While we waited to travel for our almost-four-year-old son, XiXi, I worried. He had not spent most of his life in foster care, as we’d been told, but was in the orphanage, an orphanage with a reputation for secrecy, deception, and at times even outright cruelty. At night, I wondered how damaged this child might be. I worried that he’d struggle with the concept of family, never having known one for himself. And then an amazing thing happened. I met a woman online who had just adopted a 13 year-old girl from XiXi’s orphanage. She said that her daughter was doing wonderfully well, was kind-hearted and empathetic and had blended seamlessly into their family, and had spent her whole life in the orphanage. With 600 kids under this orphanage’s care at any one time, I knew it was a long shot, but I sent this woman our son’s picture. Did she happen to know him?
Almost immediately I got an email back. “Our daughter is jumping up and down and clapping and crying, Di Di!! Di Di!!” Little brother! Little brother! With the use of a handheld translator, she told her mother that the children were sorted into “families” in the orphanage and that she’d known XiXi since he was infant. She loved him, played with him, taught him to walk. She said “Tell his mother to not worry. He is an obedient boy with a cute smiling face.” She told a story of a nanny who was universally disliked by the children, and how XiXI had his own way of pushing her buttons. At lunchtime, he refused to eat his food when Mean Nanny was in the room, but as soon as she left, he’d scarf down his rice, only to toss his chopsticks back on the table right before she reappeared, making her fume. The other children struggled to stifle their laughter.
Big Sister, like all the children adopted from this orphanage, left abruptly. Most children hear about their adoption on the way to the Civil Affairs Office. Sometimes the night before. Without so much as a goodbye, our boy’s Big Sister, a constant in his young life full of change, was gone.
As our time to meet XiXi drew closer, we received a card in the mail. Big Sister, knowing more than anyone what would be going through XiXi’s mind in the days and weeks to come, sent him a card. Rather than send it to the orphanage, where he’d probably never get it, she sent it to our home. One afternoon, I took it to a local Chinese restaurant for translation. Once it was clear that I did not need a table for one, I was escorted to the back of the restaurant where the owner and his elderly mother sat down with the card. They oohed and ahhed at the beautiful characters, hardly believing that a girl who’d grown up in a orphanage had written it. Then the translation began.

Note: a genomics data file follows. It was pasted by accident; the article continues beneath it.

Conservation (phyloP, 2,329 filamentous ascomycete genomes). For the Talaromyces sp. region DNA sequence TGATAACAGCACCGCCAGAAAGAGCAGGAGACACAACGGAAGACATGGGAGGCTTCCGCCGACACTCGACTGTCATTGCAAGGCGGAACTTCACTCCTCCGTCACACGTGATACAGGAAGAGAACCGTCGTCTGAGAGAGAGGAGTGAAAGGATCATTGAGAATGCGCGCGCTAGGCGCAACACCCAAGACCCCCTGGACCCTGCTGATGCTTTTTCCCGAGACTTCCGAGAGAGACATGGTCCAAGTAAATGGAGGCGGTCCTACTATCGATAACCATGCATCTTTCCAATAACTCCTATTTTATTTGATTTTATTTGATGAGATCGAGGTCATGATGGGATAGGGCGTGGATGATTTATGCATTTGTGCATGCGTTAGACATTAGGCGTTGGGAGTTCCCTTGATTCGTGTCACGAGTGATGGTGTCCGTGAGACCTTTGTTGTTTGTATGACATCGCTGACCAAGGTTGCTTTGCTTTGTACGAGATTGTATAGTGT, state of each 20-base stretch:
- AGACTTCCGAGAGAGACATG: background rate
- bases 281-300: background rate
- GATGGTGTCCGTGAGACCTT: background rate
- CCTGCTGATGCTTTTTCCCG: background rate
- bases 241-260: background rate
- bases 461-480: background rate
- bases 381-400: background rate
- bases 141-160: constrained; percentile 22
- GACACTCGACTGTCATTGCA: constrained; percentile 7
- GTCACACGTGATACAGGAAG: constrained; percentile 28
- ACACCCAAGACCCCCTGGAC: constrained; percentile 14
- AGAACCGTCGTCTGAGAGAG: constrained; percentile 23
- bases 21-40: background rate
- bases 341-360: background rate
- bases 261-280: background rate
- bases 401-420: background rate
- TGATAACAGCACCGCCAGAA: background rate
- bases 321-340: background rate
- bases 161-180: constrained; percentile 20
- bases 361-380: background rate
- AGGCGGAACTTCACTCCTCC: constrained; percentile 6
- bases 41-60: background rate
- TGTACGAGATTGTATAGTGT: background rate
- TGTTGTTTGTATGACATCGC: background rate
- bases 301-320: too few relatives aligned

The man read aloud in Mandarin to his mother, and then repeated the words in English. “Dear XiXi, How are you? Did you have a good Chinese New Year?”
More Mandarin and then he paused. He paused long enough that I wondered if he was struggling with the translation. “I am telling you good news, XiXi. Your family is coming–a loving father, a loving mother, loving brother, and loving sisters.” The man’s words were catching in his throat and his mother dabbed her eye with a napkin.
“You are going to have a good life and happiness forever. You are going to have a nice home and then you will grow healthy, breathing fresh air. There will be a brother and sisters to play with you and you will not be lonely because they will love you and you will be part of their family. Congratulations, XiXI. Be a healthy and happy little boy, full of promise. Now you are still little and I don’t know if you still remember me, but I am always your big sister.”
Napkins all around.
We brought the card with us on Gotcha’ Day, along with a picture of Big Sister posing with her new family. XiXi was escorted into the Civil Affairs Office, pushed toward us, and then he fell apart. He wailed and screamed and kicked. He shook his head no and said things that our guide wouldn’t translate. Then he abruptly left the room. I panicked, wondering if he’d run out into the street. The Ayi who’d brought him motioned for us to sit down and to leave him be. We could see him outside in the hall, breathing deeply, trying to control his sobs. In his hands he held a photo book of our family. He slowly looked at each page, tears streaming down his cheeks, his chest heaving. When he got to the end of the book, he closed it, took another deep breath, and walked back into the room. The bravest little boy we’d ever seen.
At this point, we showed him Big Sister’s card and the picture of her with her family. A smile spread across his face. It had been over nine months since Big Sister left for America, but he yelled, “Jie Jie!!” Big Sister had started a new life and he would too.
When we got home, we called Big Sister. Acting like a teenager who didn’t want the rest of the family to hear his conversation, XiXi went into another room, phone glued to his ear. I heard lots of giggles. Afterward, I asked Big Sister’s mother what they said to each other. She wasn’t sure, but said her daughter was smiling and said, “Oh, sweet XiXi. Oh, funny XiXi.” Both kids home. Both kids safe. Both kids loved.
I am convinced, that even in the darkest places, there can be rays of light. I will be eternally grateful that Big Sister was that ray of light to our boy.